with the Father and the Holy Spirit, one God, now and forever.  Amen.

Evangelical Lutheran Worship (2006), page 28

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The Assigned Readings:

Isaiah 59:9-19 (23rd Day)

Isaiah 42:14-21 (24th Day)

Psalm 146 (Both Days)

Acts 9:1-20 (23rd Day)

Colossians 1:9-24 (24th Day)

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Some Related Posts:

Isaiah 59:

http://adventchristmasepiphany.wordpress.com/2012/02/24/devotion-for-december-30-lcms-daily-lectionary/

Isaiah 42:

http://adventchristmasepiphany.wordpress.com/2012/02/22/devotion-for-december-21-lcms-daily-lectionary/

Acts 9:

http://adventchristmasepiphany.wordpress.com/2013/09/03/devotion-for-thursday-and-friday-before-the-first-sunday-after-epiphany-year-a-elca-daily-lectionary/

http://lenteaster.wordpress.com/2010/10/29/twentieth-day-of-easter/

http://lenteaster.wordpress.com/2012/06/08/fifteenth-day-of-easter-third-sunday-of-easter-year-c/

Feast of the Conversion of Saint Paul the Apostle (January 25):

http://neatnik2009.wordpress.com/2010/06/11/feast-of-the-conversion-of-st-paul-the-apostle-january-25/

Colossians 1:

http://ordinarytimedevotions.wordpress.com/2011/03/10/week-of-proper-17-thursday-year-1/

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Judgment and mercy go hand-in-hand in the Bible.  The assigned readings for today demonstrate this well.  Psalm 146:5-9 reads:

Happy is he whose helper is the God of Jacob,

whose hope is the LORD his God,

maker of heaven and earth,

the sea, and all that is in them;

who maintains faithfulness for ever

and deals out justice to the oppressed.

The LORD feeds the hungry

and sets the prisoner free.

The LORD raises those who are bowed down;

the LORD loves the righteous

and protects the stranger in the land;

the LORD gives support to the fatherless and the widow,

but thwarts the course of the wicked.

The Revised English Bible (1989)

Deliverance of the faithful and destruction of the wicked occurs in the readings from Isaiah.  In the Bible justice and righteousness are the same thing; our English-language words “justice” and “righteousness” are translations of the same term.  Thus corruption and economic exploitation are both unrighteous and unjust.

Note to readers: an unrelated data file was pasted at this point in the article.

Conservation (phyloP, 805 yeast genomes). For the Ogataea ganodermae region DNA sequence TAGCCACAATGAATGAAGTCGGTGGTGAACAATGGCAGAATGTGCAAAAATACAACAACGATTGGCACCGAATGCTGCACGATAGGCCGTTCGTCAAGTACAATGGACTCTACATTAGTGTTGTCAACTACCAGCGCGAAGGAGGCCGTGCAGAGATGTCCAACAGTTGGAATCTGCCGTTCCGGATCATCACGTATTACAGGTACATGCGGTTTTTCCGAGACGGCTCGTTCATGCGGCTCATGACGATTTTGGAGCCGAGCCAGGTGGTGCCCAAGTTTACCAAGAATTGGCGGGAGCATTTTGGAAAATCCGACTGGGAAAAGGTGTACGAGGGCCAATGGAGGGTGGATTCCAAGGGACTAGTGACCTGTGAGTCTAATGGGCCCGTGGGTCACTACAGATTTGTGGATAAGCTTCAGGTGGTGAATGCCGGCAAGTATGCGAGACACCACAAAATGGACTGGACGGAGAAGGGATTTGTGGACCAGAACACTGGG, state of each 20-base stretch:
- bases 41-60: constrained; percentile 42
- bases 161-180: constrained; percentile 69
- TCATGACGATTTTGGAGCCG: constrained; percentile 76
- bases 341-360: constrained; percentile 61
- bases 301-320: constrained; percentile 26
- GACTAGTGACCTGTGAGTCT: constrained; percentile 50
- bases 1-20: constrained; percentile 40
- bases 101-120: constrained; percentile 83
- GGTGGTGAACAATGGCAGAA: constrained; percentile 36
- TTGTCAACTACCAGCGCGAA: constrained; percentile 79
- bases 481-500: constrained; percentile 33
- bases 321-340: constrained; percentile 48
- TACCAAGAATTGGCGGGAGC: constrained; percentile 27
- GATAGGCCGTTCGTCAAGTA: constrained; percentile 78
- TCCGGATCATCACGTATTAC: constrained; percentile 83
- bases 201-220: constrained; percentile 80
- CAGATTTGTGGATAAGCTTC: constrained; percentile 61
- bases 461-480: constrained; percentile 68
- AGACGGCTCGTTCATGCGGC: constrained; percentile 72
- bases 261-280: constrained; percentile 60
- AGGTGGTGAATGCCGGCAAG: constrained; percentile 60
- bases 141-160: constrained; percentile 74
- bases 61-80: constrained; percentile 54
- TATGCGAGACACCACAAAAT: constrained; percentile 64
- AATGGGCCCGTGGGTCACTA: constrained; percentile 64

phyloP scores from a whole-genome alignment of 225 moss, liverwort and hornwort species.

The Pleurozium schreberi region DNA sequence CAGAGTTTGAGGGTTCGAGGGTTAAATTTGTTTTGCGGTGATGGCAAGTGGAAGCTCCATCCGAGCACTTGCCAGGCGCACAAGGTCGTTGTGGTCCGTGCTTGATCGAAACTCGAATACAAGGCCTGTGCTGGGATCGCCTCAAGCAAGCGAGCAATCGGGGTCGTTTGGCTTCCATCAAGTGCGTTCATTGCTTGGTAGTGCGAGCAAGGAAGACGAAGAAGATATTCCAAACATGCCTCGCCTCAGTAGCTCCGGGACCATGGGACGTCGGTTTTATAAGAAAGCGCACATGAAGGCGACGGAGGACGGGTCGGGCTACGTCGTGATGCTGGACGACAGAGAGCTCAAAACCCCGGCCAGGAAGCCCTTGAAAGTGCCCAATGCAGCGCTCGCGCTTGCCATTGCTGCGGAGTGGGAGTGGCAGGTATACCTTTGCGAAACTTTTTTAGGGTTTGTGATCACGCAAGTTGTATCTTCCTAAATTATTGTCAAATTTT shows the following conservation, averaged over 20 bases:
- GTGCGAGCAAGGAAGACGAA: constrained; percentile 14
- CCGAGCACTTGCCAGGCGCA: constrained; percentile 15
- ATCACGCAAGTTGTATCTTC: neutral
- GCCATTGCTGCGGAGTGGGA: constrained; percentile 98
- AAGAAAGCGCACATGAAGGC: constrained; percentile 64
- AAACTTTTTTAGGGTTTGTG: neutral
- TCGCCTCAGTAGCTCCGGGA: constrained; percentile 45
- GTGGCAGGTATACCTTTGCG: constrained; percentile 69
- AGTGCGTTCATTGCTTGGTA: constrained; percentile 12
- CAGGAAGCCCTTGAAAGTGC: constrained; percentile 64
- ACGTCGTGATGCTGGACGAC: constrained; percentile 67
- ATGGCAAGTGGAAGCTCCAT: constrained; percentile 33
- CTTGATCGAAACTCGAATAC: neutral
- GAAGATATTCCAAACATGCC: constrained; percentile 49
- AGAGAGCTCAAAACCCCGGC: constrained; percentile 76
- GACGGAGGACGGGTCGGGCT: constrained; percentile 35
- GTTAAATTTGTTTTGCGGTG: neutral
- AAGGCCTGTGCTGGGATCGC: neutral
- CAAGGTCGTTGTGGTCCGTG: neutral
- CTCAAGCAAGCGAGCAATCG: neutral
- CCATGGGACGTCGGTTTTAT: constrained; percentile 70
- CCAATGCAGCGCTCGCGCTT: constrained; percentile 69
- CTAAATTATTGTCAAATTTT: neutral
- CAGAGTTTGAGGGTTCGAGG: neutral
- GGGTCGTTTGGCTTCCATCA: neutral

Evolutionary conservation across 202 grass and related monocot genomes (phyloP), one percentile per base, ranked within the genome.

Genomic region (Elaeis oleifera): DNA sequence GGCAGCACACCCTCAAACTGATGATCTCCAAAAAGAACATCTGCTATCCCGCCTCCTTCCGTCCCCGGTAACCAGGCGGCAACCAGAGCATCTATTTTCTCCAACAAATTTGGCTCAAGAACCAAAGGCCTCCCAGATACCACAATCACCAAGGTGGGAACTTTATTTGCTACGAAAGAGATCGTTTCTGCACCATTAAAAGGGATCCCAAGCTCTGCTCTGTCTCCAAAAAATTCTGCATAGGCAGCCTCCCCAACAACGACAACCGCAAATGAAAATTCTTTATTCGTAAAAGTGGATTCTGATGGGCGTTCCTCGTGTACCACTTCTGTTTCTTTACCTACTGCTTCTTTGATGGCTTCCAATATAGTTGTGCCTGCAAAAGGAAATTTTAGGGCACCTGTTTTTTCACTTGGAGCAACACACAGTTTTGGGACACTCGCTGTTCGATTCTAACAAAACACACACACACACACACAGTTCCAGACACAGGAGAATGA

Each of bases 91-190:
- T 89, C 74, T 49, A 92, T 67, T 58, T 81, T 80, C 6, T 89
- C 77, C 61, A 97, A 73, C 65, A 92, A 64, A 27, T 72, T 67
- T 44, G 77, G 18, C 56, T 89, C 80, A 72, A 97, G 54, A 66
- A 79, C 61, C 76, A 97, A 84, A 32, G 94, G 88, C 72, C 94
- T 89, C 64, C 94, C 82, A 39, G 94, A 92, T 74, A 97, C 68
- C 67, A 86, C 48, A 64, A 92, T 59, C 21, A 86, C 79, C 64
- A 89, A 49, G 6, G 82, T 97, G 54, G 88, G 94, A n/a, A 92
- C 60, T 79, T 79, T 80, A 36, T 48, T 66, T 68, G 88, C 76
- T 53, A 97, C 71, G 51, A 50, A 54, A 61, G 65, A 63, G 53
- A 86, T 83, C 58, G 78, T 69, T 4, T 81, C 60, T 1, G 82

Sometimes, however, God grants persecutors opportunities to repent and convert.  If they refuse, that is solely their responsibility.  St. Paul the Apostle, with human guidance sent by God, accepted.  He, in the Letter to the Colossians, wrote eloquently in terms he drew from his life:

May you be strengthened with all power, according to his glorious might, for all endurance and patience with joy, giving thanks to the Father, who has qualified us to share in the inheritance of the saints in light.  He has delivered us from the dominion of darkness and transferred us to the kingdom of his beloved Son, in whom we have redemption, the forgiveness of sins.

–1:11-14, Revised Standard Version—Second Edition (1971)

Some people have dramatic experiences.  Others of us do not.  Contrary to what some say, being able to document when one came to God is not requisite.  Yet being of God is necessary for salvation.  God, who works in more than one way, is the arbiter of these matters.

So, regardless of how we came to God—gradually and quietly (as I did) or dramatically (as St. Paul did)—may we honor God daily by keeping our Lord and Savior’s commandments (

If you love me, keep my commandments.

—Jesus) and following the Apostle’s advice

to lead a life worthy of the Lord, fully pleasing to him, bearing fruit in every good work and increasing in the knowledge of God.

–Colossians 1:10, Revised Standard Version—Second Edition (1971)

KENNETH RANDOLPH TAYLOR

NOVEMBER 26, 2013 COMMON ERA